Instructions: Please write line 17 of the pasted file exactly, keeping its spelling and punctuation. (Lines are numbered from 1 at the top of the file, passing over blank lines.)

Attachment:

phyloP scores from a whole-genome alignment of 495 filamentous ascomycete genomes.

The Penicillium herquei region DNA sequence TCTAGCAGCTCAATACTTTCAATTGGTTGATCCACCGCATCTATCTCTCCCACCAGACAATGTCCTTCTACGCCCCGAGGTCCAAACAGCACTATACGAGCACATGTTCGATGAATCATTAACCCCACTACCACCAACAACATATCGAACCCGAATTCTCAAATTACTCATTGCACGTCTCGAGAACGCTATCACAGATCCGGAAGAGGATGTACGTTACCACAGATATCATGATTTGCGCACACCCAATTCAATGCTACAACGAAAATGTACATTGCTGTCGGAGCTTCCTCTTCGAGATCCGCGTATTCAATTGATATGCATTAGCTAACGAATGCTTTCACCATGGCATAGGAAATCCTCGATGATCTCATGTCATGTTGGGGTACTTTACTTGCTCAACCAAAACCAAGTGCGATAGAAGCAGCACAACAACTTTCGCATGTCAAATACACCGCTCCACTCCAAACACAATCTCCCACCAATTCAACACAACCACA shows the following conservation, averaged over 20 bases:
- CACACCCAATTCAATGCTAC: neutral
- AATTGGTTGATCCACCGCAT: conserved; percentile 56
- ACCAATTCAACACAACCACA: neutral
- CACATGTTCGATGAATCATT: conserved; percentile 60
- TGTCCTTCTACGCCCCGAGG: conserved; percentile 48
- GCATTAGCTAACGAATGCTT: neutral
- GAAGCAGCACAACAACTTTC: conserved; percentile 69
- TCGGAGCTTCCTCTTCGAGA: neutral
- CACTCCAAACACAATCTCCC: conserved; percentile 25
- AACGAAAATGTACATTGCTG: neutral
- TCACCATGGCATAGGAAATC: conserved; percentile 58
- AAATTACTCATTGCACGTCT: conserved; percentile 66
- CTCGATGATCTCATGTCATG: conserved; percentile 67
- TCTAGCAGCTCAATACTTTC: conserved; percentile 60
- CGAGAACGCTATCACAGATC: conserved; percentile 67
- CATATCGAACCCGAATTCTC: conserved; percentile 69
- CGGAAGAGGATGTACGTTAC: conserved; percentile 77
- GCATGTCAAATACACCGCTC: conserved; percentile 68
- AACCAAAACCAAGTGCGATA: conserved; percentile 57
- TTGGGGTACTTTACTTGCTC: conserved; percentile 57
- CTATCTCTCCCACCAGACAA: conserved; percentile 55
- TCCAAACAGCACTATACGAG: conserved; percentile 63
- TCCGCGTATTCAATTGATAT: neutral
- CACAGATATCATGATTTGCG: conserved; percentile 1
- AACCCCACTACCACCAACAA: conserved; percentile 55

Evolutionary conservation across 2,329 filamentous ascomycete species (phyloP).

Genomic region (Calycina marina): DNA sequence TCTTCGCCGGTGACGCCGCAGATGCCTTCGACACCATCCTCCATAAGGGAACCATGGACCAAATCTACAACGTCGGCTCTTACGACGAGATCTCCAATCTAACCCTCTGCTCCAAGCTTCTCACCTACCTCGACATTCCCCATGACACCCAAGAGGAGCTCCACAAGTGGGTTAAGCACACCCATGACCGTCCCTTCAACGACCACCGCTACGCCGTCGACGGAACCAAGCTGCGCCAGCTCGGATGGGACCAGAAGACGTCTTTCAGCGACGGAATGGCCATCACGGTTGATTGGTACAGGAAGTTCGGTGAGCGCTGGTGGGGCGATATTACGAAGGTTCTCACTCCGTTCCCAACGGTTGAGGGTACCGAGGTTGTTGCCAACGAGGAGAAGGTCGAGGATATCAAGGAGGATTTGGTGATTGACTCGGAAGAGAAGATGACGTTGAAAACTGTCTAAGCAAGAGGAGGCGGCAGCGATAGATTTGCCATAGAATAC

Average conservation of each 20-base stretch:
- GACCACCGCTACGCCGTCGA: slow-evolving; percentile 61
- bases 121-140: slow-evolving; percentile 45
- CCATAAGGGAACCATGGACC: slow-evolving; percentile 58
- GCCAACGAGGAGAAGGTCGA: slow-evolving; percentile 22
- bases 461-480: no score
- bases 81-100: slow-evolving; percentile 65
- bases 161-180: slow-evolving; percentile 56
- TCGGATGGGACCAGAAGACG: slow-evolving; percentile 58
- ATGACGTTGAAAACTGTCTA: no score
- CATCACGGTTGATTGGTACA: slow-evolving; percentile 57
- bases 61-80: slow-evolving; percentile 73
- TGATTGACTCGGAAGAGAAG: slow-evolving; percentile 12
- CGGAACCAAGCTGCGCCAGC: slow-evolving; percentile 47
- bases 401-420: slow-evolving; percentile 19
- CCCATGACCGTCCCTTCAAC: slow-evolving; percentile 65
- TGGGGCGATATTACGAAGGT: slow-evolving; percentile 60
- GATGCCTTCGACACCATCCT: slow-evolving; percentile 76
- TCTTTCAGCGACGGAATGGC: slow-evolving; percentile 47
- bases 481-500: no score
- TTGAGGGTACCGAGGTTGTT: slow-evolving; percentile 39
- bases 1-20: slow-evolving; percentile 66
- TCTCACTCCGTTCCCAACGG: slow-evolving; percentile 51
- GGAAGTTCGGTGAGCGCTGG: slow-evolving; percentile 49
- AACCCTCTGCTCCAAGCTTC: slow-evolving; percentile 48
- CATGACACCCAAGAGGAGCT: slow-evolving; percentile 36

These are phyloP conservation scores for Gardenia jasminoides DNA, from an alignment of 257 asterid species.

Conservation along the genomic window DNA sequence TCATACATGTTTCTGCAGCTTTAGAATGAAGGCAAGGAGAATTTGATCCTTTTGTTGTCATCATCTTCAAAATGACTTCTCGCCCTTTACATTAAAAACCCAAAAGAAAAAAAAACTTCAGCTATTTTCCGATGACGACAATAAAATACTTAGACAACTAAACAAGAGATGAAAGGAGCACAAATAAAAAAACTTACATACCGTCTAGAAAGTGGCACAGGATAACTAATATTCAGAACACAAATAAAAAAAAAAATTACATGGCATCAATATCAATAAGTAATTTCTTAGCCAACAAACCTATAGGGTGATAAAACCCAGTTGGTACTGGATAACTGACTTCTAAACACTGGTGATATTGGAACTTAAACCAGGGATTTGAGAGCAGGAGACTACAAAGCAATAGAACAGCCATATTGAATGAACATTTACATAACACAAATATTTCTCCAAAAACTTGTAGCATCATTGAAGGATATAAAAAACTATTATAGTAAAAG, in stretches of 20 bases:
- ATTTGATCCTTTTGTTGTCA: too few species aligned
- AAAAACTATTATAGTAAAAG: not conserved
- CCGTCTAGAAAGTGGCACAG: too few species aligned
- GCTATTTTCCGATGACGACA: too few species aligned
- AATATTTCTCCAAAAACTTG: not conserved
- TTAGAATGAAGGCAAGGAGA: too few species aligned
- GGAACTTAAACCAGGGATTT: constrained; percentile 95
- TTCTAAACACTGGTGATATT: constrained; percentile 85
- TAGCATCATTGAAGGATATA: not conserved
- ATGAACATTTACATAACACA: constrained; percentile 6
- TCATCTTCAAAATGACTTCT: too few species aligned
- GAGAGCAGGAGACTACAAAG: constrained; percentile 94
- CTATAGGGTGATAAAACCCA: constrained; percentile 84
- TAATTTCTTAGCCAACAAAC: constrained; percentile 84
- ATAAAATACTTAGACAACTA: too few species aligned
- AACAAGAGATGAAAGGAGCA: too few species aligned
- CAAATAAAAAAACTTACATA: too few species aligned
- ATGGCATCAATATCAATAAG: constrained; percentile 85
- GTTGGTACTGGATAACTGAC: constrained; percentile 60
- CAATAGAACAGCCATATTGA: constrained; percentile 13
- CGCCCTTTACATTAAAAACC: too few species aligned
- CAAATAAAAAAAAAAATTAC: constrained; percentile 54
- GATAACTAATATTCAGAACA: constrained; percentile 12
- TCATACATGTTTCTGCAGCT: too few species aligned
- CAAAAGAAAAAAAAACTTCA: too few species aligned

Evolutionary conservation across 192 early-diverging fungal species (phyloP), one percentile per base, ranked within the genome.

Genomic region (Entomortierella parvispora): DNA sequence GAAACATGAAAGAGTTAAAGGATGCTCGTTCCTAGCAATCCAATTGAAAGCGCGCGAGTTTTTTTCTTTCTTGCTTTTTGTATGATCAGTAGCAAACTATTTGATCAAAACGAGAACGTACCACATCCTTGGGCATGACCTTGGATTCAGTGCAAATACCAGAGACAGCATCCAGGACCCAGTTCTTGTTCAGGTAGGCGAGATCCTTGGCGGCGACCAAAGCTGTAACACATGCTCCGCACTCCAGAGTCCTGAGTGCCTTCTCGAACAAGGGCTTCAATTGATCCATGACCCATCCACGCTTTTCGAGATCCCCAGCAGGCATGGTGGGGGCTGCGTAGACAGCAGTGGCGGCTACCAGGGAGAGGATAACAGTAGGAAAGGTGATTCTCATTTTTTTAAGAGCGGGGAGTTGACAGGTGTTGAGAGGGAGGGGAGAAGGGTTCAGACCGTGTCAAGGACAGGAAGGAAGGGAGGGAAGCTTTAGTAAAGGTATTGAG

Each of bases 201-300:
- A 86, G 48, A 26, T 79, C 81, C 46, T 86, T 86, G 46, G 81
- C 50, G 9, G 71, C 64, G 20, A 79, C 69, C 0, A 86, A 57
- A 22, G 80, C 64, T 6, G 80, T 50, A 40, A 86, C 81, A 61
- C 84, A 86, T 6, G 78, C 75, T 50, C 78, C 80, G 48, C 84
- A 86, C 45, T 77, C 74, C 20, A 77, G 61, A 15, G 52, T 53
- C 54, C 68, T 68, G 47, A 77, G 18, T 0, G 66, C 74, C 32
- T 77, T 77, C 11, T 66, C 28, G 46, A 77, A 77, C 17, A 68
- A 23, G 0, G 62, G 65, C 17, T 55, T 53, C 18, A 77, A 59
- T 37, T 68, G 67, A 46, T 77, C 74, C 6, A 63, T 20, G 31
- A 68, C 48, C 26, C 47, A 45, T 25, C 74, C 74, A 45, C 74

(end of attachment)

- CGAGAACGCTATCACAGATC: conserved; percentile 67